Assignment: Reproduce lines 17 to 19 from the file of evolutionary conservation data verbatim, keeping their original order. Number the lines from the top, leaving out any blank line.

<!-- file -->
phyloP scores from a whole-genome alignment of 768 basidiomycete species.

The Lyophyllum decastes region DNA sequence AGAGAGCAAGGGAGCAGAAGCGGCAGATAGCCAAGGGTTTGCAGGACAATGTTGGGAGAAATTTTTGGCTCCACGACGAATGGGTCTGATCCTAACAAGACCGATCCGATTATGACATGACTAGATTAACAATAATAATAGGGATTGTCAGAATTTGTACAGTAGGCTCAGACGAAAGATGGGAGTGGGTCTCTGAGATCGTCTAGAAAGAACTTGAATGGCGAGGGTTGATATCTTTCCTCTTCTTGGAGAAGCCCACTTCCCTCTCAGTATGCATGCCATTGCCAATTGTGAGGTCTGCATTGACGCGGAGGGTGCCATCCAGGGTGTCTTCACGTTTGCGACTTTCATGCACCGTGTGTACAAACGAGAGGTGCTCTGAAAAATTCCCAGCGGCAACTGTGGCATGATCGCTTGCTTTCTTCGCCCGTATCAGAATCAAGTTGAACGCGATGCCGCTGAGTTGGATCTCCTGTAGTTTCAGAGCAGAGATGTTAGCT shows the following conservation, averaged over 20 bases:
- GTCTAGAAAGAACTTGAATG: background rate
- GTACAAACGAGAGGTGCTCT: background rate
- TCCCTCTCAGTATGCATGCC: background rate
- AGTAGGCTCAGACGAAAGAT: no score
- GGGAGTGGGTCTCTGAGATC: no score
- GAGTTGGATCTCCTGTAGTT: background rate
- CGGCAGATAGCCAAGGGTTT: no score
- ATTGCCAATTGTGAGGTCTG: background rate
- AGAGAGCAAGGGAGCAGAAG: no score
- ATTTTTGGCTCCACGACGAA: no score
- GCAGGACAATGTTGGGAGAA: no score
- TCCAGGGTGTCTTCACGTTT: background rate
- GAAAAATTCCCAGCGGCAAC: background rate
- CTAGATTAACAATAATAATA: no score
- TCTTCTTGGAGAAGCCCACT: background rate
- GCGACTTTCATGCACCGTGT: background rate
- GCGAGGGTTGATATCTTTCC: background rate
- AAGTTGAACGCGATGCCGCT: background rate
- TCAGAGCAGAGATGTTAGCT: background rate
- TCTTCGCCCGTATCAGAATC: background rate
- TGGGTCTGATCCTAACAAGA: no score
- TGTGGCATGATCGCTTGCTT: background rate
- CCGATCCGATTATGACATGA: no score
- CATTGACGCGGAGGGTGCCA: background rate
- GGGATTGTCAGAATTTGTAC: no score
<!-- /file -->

- TCTTCTTGGAGAAGCCCACT: background rate
- GCGACTTTCATGCACCGTGT: background rate
- GCGAGGGTTGATATCTTTCC: background rate